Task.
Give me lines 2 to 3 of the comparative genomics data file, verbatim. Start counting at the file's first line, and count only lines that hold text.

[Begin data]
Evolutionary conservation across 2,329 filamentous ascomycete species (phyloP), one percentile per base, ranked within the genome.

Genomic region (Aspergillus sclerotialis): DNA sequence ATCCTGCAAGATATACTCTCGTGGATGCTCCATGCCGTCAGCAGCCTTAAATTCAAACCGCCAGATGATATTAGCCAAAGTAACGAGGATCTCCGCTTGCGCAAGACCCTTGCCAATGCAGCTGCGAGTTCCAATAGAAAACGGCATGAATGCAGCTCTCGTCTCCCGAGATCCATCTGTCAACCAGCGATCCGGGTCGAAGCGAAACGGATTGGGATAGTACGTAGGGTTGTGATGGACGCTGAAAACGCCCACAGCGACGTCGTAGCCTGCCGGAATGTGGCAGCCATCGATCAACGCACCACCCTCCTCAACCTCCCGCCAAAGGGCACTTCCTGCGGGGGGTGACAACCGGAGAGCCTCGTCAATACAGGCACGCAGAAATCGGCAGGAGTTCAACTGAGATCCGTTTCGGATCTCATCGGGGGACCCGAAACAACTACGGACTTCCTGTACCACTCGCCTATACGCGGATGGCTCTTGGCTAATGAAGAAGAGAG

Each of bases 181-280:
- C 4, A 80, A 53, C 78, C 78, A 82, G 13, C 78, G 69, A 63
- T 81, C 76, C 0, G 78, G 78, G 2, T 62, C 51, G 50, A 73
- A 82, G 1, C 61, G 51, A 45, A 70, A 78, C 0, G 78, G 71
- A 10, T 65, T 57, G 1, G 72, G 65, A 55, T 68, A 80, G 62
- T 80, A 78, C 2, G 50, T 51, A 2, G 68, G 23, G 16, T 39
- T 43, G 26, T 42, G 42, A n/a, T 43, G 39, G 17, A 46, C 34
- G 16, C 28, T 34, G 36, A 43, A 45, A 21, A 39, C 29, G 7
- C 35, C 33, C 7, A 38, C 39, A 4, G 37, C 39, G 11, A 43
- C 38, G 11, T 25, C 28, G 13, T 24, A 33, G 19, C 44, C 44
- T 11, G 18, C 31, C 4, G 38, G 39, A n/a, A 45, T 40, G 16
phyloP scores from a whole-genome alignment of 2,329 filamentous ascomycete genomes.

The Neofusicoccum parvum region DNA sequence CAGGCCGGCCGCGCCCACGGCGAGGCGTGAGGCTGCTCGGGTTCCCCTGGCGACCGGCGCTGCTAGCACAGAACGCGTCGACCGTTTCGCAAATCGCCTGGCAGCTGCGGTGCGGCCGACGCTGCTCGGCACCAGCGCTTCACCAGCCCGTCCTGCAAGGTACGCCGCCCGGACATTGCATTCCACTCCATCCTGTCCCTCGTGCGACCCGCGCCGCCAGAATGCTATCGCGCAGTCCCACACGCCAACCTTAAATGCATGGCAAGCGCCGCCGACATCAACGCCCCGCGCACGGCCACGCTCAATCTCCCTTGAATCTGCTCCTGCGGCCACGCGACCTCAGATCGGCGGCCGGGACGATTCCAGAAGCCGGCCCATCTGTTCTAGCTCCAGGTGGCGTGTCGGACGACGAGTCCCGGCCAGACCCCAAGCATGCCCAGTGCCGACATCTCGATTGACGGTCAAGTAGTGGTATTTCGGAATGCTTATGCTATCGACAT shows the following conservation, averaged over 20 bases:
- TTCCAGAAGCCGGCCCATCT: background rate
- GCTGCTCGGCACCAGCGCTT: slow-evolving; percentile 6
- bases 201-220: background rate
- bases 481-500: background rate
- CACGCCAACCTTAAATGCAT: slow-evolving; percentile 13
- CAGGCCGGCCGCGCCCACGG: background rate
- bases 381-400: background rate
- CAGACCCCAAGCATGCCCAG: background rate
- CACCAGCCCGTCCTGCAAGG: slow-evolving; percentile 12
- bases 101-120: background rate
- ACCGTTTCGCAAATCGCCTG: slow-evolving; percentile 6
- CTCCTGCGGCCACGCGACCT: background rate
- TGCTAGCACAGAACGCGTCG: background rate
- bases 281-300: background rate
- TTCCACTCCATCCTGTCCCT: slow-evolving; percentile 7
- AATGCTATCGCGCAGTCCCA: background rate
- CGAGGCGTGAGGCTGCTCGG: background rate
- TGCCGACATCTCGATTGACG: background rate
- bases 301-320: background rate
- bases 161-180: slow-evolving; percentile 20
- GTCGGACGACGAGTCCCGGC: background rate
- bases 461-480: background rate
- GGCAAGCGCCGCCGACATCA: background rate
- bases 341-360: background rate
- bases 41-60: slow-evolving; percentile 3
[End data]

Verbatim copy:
Genomic region (Aspergillus sclerotialis): DNA sequence ATCCTGCAAGATATACTCTCGTGGATGCTCCATGCCGTCAGCAGCCTTAAATTCAAACCGCCAGATGATATTAGCCAAAGTAACGAGGATCTCCGCTTGCGCAAGACCCTTGCCAATGCAGCTGCGAGTTCCAATAGAAAACGGCATGAATGCAGCTCTCGTCTCCCGAGATCCATCTGTCAACCAGCGATCCGGGTCGAAGCGAAACGGATTGGGATAGTACGTAGGGTTGTGATGGACGCTGAAAACGCCCACAGCGACGTCGTAGCCTGCCGGAATGTGGCAGCCATCGATCAACGCACCACCCTCCTCAACCTCCCGCCAAAGGGCACTTCCTGCGGGGGGTGACAACCGGAGAGCCTCGTCAATACAGGCACGCAGAAATCGGCAGGAGTTCAACTGAGATCCGTTTCGGATCTCATCGGGGGACCCGAAACAACTACGGACTTCCTGTACCACTCGCCTATACGCGGATGGCTCTTGGCTAATGAAGAAGAGAG

Each of bases 181-280: